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UK Manufacturing grinds to a halt

Manufacturing has been driving our economic recovery, such as it is, and was expected to continue to do so. But, there is bad news. Although manufacturing output grew by 0.9% in January, it failed to grow at all in February. Alan Clarke, UK economist at BNP Paribas, was quoted as saying that the data was “bitterly disappointing”.

The wider measure of total production actually fell by 1.2% between January and February, according to the Office for National Statistics, although there were claims that this was distorted due to maintenance work in the North Sea which pushed down oil and gas extraction.

Manufacturing has started to falter

Overall, industrial production accounts for 17% of UK GDP and these poor figures will impact the GDP figures, with first quarter data being released on 27th April. The Office for Budget Responsibility has forecast a GDP growth of 0.8% for the first quarter of 2011, although the National Institute of Economic and Social Research forecasts that it will be 0.7%.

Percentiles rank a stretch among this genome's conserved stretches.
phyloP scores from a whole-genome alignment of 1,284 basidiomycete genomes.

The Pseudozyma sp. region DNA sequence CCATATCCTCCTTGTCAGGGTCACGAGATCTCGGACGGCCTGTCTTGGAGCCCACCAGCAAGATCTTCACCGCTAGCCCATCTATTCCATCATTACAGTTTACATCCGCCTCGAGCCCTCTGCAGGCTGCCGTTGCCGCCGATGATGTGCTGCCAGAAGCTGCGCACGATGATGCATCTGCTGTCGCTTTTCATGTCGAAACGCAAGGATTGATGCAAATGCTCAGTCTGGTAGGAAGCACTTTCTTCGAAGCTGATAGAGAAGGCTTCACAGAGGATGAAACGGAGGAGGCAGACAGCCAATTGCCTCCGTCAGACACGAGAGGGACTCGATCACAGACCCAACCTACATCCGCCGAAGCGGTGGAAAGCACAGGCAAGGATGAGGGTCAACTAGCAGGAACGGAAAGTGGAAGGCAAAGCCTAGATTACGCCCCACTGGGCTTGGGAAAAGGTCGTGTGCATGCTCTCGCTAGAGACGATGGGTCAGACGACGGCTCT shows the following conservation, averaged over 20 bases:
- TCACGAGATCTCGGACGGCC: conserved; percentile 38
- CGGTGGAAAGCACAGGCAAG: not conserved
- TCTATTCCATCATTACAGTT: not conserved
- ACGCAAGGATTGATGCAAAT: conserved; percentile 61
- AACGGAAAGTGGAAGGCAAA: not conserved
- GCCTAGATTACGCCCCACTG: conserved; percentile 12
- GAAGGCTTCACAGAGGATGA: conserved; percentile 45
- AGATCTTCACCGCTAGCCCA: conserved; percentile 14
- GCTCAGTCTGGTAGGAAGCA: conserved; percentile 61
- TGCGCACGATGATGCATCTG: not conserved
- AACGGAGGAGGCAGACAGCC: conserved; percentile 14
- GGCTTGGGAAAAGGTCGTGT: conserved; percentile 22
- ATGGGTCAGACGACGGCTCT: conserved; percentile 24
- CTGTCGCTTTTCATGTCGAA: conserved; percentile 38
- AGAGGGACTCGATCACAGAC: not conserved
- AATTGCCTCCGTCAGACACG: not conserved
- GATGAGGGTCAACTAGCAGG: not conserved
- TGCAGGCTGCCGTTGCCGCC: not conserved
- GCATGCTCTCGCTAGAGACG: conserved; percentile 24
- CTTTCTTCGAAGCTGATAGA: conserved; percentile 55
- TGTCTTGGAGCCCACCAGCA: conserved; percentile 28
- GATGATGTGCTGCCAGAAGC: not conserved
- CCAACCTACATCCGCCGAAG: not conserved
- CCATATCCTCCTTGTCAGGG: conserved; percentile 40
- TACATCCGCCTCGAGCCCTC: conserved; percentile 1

Given that we saw the economy shrink by 0.5% in the last quarter of 2010, largely due to the snow, then we would expect the economy to play catch-up in the period from January to March. But this catch up, is not allowing for any real significant upturn in trend growth. With manufacturing flat, where is growth going to come from. Remember, the government is counting on the private sector to provide all the new jobs to compensate for the ones the public sector is busy destroying at the moment.

This is doubtless why the Monetary Policy Committee has continued to vote today to keep interest rates at their record low of 0.5%. The MPC feels that it just cannot take the chance of raising rates and thereby causing the economy to hit the buffers.

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Posted in economic growth, GDP, Manufacturing, Monetary Policy Committee, Office for Budget Responsibility, production, UK industry, unemployment

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